Our report has several inherent limitations. First, we enrolled a relatively small number of patients. Second, a single operator advanced the needle, viewed the ultrasound image, and determined when the elicited motor response occurred and at what point it extinguished. Theoretically, it would have been better to simultaneously have one observer (blinded to the elicited motor response) view the ultrasound image obtained while the needle operator performed a nerve stimulator-based technique. However, a third person would be required to adjust the current and a fourth person to hold the ultrasound transducer to ensure complete blinding of everyone. As such, this method would be technically impractical. Finally, the absence of sensory and motor deficits in the outpatient group is based on the phone interviews within 48 h; no neurological evaluations were done to exclude minor or subclinical neurologic deficit. For these reasons, this study cannot draw definite conclusions regarding the risk of neurologic complications after an intraneural injection during popliteal sciatic nerve block. However, currently, there is no standard for the length of follow-up in identifying complications related to peripheral nerve block. A single study suggests that some patients develop late symptoms of paresthesias-dysesthesias between day 15 and 23 after interscalene block.18 In another study, however, all the patients developed neurologic symptoms within 48 h postoperatively.19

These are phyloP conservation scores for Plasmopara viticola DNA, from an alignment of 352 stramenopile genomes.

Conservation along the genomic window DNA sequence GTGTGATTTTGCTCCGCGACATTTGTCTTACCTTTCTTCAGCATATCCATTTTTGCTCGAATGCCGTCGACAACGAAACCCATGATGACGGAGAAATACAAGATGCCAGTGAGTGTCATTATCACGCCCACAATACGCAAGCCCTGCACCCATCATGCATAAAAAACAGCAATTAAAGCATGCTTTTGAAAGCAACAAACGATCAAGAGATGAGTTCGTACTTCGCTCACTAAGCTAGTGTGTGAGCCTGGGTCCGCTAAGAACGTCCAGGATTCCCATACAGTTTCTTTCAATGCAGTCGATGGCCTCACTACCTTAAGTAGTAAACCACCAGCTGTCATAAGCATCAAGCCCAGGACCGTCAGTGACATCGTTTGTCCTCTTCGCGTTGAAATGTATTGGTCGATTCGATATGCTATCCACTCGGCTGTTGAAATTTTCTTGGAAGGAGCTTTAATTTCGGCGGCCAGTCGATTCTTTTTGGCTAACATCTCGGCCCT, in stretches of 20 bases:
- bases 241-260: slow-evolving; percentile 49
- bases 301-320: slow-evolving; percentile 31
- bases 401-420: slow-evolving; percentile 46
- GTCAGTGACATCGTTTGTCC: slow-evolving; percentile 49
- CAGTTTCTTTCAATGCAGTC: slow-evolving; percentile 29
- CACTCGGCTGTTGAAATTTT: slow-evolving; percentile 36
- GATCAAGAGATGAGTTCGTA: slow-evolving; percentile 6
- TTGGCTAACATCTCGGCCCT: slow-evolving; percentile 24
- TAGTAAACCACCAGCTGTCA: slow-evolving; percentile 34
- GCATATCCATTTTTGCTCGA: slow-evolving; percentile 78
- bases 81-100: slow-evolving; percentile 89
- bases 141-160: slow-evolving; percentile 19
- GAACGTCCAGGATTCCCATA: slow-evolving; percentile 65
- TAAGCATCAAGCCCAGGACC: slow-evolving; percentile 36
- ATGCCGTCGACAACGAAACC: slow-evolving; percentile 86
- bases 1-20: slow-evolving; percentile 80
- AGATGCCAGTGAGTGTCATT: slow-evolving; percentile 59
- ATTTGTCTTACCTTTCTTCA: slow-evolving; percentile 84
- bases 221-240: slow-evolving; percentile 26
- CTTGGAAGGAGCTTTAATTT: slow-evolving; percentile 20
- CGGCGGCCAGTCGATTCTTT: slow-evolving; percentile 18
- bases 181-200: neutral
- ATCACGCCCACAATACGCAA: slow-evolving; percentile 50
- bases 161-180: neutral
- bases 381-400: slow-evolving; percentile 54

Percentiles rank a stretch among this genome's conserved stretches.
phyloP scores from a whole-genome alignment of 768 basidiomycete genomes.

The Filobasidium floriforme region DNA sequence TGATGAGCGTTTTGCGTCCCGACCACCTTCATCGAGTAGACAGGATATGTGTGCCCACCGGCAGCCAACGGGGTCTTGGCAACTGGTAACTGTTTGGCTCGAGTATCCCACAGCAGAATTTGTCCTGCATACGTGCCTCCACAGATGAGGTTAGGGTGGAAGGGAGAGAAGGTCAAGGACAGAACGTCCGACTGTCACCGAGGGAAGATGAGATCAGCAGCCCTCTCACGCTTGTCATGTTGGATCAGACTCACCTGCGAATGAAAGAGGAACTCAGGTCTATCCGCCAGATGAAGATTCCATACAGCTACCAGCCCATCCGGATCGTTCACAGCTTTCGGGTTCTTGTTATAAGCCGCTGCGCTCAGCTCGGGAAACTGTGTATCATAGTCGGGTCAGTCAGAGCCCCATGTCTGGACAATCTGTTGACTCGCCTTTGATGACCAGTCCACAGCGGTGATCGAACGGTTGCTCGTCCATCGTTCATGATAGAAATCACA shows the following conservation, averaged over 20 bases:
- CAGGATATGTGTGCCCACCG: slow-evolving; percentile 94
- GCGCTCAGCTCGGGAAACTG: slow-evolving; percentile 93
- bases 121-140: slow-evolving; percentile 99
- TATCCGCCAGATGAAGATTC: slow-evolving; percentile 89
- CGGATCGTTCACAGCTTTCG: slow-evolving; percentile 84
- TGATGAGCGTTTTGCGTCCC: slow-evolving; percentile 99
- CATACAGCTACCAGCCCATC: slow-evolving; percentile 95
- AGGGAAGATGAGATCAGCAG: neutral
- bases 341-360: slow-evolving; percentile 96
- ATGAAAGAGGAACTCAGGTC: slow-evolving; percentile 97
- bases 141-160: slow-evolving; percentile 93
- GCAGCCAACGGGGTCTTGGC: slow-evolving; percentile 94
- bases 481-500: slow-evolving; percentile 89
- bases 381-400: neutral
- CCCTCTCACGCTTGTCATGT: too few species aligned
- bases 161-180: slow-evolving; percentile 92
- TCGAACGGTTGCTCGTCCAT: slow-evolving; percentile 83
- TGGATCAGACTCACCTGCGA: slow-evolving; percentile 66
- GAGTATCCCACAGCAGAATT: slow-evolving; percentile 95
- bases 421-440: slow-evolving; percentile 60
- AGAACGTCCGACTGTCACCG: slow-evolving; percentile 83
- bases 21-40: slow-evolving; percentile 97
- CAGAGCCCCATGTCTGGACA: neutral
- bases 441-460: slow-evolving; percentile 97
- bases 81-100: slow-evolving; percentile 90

In summary, intraneural needle placement appears to be a common occurrence during low-current nerve stimulator-guided popliteal sciatic nerve localization. The absence of a motor response to nerve stimulation with currents of up to 1.5 mA (100 μs/2Hz) may not exclude an intraneural needle placement. As such, the absence of response may lead to additional unnecessary attempts at nerve localization even when the needle is placed in sufficient proximity of the nerve that is to be blocked.